How Scientists Can Save Their Careers After Accusations Of Scientific Misconduct

Published: Jan 05, 2017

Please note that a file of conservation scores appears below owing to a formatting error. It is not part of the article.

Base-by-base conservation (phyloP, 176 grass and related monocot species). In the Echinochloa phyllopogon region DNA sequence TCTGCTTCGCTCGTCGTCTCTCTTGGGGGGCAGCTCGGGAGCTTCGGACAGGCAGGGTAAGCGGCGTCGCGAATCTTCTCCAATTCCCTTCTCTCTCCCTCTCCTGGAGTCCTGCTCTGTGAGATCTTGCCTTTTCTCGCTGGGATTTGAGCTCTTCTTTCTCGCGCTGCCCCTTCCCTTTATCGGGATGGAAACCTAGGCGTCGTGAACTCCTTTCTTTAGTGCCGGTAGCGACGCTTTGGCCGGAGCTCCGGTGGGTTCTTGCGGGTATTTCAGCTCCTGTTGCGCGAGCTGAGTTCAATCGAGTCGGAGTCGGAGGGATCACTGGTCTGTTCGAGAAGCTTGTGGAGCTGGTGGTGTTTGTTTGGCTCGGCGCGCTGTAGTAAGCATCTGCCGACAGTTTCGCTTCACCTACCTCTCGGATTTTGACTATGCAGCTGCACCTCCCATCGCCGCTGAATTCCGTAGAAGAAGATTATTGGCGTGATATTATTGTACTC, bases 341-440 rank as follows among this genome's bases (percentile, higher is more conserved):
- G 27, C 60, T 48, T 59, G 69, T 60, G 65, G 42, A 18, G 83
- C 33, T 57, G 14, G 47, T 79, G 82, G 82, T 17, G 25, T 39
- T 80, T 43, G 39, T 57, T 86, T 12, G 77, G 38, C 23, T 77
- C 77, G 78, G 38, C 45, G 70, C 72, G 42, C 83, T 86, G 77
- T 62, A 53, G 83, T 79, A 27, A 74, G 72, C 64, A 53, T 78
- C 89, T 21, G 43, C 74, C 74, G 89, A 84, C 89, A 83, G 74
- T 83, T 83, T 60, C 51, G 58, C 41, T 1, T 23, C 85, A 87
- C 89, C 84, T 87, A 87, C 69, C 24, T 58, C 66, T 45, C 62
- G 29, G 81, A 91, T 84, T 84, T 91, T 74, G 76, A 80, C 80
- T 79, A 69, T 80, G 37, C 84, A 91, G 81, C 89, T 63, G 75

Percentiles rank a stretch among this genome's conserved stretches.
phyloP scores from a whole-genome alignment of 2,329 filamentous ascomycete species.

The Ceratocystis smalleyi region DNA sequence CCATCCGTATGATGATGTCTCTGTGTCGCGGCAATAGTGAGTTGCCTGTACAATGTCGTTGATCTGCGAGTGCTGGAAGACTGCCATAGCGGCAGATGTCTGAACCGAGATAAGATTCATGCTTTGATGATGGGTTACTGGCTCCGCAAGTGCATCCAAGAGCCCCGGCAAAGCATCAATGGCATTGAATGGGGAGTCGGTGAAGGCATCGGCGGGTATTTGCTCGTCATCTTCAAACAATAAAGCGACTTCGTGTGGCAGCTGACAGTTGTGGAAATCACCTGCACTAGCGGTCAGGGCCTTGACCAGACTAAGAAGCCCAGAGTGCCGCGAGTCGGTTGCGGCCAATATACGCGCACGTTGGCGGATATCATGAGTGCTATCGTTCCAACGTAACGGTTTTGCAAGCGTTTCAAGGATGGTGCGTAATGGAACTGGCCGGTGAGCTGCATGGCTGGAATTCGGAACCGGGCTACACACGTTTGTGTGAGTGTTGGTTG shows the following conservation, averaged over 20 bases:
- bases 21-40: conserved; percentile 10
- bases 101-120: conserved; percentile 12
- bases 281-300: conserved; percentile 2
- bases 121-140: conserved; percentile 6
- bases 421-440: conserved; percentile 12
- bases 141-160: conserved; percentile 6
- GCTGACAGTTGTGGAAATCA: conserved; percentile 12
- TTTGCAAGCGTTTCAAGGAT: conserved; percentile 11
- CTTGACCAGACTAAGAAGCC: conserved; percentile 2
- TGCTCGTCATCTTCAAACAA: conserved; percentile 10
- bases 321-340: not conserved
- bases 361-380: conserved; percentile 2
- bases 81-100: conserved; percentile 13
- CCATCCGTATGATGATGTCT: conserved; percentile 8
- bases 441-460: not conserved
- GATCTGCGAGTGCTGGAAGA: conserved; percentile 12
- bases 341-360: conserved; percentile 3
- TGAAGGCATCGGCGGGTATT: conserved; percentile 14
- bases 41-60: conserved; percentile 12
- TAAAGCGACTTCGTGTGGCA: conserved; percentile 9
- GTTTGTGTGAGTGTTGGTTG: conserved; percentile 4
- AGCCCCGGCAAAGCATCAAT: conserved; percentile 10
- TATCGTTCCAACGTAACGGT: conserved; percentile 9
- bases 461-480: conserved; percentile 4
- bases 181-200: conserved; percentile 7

“Who steals my purse steals trash,” Shakespeare wrote, but one who “filches [another’s] good name” takes “the immediate jewel of their souls.” The play is Othello, but he could just as well have been writing about science, where reputation is, in the words of the University of Washington’s (UW’s) policy on research misconduct, “of paramount importance to a researcher’s career.” So when UW dismissed longtime staff researcher Mercedes Perez-Melgosa after her lab chief, genome sciences professor Deborah “Debbie” Nickerson, concluded that Perez-Melgosa had “changed data,” as Nickerson would testify in a May 2015 court trial, Perez-Melgosa was devastated. It felt as if “my scientific career, my professional career—a very big part of my life had disappeared in front of me,” Perez-Melgosa testified in the same Seattle courtroom as part of a lawsuit she brought against UW related to her termination.

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